- American Physical Society Sites
- Meetings & Events
- Policy & Advocacy
- Careers In Physics
- About APS
- Become a Member
The National Academies released a study in early June that found female scientists at major research institutions have made significant progress in overcoming many of the professional barriers they have historically faced in academia. Despite these gains however, women continue to remain underrepresented in science faculties overall.
The congressionally mandated study found that women seeking faculty positions and tenure are being selected at proportionally similar rates as men. In physics departments approximately 20 percent of tenure track positions are being filled by women. The study found that the main reason for this continuing disparity is the small number of women applying for such positions. Overall women make up only 14 percent of the PhDs in physics, and 12 percent of the applicant pool for university positions. The study focused primarily on women already enrolled in physics and did not delve into the underlying cause of the disparities at the undergraduate level.
“I think you can see even in the numbers that I showed that physics is still one of the fields that has an unfortunately quite low representation of women at the higher ranks. It’s certainly been improving, at other ranks, but even in the PhD production you can see there that the numbers are still too low,” said Claude Canizares of MIT, co-chair of the committee that assembled the report, “[T]he good news is that the discrepancies between the number of PhDs produced and those applying for faculty jobs and entering the faculty is very slight.”
Other encouraging findings showed that generally once women became members of faculties, they reported few measurable differences between them and their male coworkers. Indicators such as the number of published papers, grant funding, award nominations, promotions and other job opportunities all showed near parity with men’s reported rates. The study did show that women professors on average earned about 8 percent less than men; however at the assistant and associate level, salaries were equivalent.
The study looked specifically at the full time faculties of the top 89 Carnegie research universities, using data collected through surveys conducted between 2004 and 2005. Incorporating nearly 500 departments and over 1800 faculty members, the study focused on six disciplines; biology, chemistry, civil and electrical engineering, mathematics, and physics.
The information collected by the National Academies closely parallels the findings in the recently published report of the APS-sponsored 2007 Gender Equity Conference. The conference report states that “the physics workforce in academia and national laboratories remains one of the last areas in science where women are significantly under-represented relative to their proportion in the population.” In addition it assembled a broad series of suggestions and recommendations to better retain women faculty at universities and national labs and encourage more woman to seek degrees in physics.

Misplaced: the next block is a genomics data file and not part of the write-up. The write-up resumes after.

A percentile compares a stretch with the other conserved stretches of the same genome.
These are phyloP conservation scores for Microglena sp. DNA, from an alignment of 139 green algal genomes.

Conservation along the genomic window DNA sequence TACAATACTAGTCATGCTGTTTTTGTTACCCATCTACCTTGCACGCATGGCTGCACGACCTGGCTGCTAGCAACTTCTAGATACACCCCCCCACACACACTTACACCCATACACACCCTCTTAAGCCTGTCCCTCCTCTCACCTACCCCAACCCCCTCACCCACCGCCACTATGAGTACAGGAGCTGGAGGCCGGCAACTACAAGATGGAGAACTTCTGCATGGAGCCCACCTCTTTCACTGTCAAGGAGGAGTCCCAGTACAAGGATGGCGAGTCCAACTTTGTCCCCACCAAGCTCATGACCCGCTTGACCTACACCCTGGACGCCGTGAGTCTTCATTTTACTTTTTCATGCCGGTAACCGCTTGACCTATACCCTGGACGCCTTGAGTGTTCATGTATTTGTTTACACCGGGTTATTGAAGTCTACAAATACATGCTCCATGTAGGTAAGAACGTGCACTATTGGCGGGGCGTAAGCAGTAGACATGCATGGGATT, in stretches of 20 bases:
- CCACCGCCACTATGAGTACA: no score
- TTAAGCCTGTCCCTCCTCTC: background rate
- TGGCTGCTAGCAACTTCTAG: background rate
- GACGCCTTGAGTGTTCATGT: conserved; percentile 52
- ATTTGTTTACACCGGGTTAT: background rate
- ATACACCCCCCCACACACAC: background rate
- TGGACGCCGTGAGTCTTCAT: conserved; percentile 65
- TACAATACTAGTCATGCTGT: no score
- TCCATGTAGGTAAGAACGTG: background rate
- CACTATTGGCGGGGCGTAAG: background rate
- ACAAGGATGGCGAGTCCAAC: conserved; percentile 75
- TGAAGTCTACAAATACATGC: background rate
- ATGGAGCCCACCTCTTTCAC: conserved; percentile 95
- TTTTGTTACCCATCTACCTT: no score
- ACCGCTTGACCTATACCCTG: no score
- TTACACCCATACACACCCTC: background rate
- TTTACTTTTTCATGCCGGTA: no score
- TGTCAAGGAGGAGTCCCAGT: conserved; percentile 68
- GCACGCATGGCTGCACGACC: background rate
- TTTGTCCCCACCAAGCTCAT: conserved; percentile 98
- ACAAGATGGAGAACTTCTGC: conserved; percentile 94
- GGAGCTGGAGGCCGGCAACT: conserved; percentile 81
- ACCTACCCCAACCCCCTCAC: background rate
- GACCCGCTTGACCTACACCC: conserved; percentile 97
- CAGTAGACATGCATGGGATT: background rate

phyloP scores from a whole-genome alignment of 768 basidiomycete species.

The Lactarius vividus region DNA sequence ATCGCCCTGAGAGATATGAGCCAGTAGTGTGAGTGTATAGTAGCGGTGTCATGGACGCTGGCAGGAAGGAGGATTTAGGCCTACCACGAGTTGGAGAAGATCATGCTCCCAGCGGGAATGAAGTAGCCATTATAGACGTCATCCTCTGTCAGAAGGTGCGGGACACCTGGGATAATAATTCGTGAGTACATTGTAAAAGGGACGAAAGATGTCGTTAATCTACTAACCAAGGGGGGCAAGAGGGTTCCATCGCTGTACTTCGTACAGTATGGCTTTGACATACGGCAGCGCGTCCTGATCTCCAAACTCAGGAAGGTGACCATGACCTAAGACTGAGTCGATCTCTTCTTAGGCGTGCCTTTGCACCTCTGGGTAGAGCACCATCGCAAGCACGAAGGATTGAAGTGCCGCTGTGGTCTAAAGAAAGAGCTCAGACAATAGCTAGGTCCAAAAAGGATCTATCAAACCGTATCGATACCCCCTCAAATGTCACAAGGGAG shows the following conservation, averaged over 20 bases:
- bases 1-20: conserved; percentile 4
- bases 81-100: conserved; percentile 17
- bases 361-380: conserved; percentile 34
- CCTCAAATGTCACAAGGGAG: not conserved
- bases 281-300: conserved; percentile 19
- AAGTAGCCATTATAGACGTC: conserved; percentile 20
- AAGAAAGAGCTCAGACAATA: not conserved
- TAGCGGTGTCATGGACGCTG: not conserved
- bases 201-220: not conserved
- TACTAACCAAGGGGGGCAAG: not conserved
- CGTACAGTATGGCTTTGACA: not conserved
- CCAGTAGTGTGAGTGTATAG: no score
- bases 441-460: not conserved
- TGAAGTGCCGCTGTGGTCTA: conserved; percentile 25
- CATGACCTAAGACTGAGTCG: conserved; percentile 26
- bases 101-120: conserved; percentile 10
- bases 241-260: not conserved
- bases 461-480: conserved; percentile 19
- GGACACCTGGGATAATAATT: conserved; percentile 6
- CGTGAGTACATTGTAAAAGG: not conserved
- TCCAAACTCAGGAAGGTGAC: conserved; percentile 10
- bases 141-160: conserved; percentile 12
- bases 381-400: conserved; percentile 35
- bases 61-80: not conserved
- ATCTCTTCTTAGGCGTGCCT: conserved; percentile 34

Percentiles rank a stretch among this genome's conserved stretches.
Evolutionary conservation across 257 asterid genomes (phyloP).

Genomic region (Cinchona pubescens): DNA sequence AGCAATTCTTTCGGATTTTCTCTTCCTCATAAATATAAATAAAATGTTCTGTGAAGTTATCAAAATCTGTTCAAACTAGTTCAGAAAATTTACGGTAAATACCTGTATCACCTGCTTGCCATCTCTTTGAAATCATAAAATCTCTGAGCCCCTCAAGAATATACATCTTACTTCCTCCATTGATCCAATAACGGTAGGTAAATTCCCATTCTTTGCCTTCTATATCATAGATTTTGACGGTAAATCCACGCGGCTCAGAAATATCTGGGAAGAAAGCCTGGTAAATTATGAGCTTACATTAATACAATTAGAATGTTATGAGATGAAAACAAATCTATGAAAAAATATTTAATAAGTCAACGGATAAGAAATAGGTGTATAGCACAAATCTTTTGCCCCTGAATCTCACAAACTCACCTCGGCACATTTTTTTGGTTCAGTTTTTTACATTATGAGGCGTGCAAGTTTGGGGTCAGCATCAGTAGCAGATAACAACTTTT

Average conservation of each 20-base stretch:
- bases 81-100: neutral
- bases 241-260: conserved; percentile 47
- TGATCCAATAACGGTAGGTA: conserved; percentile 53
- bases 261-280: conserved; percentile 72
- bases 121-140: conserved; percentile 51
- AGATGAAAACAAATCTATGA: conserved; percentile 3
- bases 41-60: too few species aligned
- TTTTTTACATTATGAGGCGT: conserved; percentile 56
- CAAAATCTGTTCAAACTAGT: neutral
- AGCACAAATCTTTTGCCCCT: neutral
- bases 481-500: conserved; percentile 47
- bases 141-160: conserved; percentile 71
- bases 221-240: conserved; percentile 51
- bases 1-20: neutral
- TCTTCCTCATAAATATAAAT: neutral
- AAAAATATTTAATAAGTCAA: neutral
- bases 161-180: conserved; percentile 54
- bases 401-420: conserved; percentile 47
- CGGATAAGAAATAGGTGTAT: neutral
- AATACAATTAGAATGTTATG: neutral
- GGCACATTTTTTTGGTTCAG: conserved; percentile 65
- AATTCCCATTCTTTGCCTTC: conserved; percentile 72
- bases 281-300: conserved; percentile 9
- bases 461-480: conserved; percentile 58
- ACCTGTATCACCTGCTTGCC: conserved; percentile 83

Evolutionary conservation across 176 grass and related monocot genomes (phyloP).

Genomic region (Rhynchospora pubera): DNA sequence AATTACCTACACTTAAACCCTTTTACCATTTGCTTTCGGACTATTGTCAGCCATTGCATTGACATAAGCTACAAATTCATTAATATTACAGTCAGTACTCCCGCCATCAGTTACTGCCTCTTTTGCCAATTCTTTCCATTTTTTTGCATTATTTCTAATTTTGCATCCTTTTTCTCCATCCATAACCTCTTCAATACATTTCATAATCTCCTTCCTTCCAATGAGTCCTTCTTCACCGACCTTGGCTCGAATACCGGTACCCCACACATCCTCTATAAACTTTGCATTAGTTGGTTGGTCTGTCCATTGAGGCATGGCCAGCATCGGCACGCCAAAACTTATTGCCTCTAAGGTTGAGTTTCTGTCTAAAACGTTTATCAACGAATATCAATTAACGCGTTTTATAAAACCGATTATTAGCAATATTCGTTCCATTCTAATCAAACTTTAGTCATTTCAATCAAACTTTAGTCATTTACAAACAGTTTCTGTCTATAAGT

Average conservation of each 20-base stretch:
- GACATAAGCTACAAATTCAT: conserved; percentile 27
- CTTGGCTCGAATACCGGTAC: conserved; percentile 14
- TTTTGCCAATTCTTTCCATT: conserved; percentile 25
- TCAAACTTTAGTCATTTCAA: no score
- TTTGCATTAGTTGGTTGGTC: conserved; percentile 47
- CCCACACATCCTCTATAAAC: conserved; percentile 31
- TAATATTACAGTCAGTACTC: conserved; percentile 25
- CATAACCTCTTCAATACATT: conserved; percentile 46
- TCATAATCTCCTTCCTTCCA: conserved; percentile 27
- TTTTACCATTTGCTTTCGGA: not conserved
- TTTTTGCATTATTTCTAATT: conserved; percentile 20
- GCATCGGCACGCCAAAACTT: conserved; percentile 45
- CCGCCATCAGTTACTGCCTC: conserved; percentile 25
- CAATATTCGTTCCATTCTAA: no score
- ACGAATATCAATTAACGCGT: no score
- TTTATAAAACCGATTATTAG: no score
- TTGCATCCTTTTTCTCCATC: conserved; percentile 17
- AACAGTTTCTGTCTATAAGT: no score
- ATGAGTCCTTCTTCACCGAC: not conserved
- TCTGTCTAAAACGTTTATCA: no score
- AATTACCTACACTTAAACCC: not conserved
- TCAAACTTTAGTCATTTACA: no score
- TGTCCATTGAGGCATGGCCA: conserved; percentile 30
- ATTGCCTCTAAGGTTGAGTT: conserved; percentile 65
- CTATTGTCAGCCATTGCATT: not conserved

Many of the recommendations from the conference report dovetailed with recommendations made by the National Academies study. Both recommended more aggressive recruitment by institutions, as well as greater transparency about promotion and tenure policies and maternity leave.
Other organizations have also endeavored to promote women in the sciences. The American Association for the Advancement of Science partnered with the cosmetics company L’Oréal USA to establish its Fellowships for Women in Science in 2004. This year the fellowship awarded five women $60,000 in grant money to aide their research, up from $40,000 from last year.
This year two of the five recipients were physicists. Tiffany Santos, of Argonne National Labs, won for her work synthesizing epitaxial oxide heterostructures and superlattices. Beena Kalisky of Stanford University said she will use her grant to further develop a SQUID microscope for imaging and characterizing individual magnetic nanoparticles.
“This scholarship made me think specifically about the status and contributions of women to the field of physics… it is not a secret that there are only a small number of women in physics, especially if you look at higher career levels,” Kalisky said, “Today’s culture and technology makes daily life much easier, and it is possible to find solutions for women who do make the choice of physics as a career and feel they encounter difficulties. As soon as the number of women in science grows, there will be more role models for other women to follow.”
Not only is it essential to retain talented women in the field, but also to find new ways to draw them to it in the first place.
“It is important to generate interest in young girls to study physics starting in grade school. This is difficult to do because in most cases, the physics teachers are male.” Santos said, “If young girls do not see women teaching science, then they are likely not to consider it as an option… Women are just as capable as men in studying physics, but they are getting lost along with way, mainly due to these gender biases and societal perceptions.
The fellowship was established to help women advance their postdoctoral research in the sciences. Recipients are chosen by a panel of seven leading scientists in a range of fields. This year’s panel included three physicists and the president the National Academies.
©1995 - 2021, AMERICAN PHYSICAL SOCIETY
APS encourages the redistribution of the materials included in this newspaper provided that attribution to the source is noted and the materials are not truncated or changed.
Editor: Alan Chodos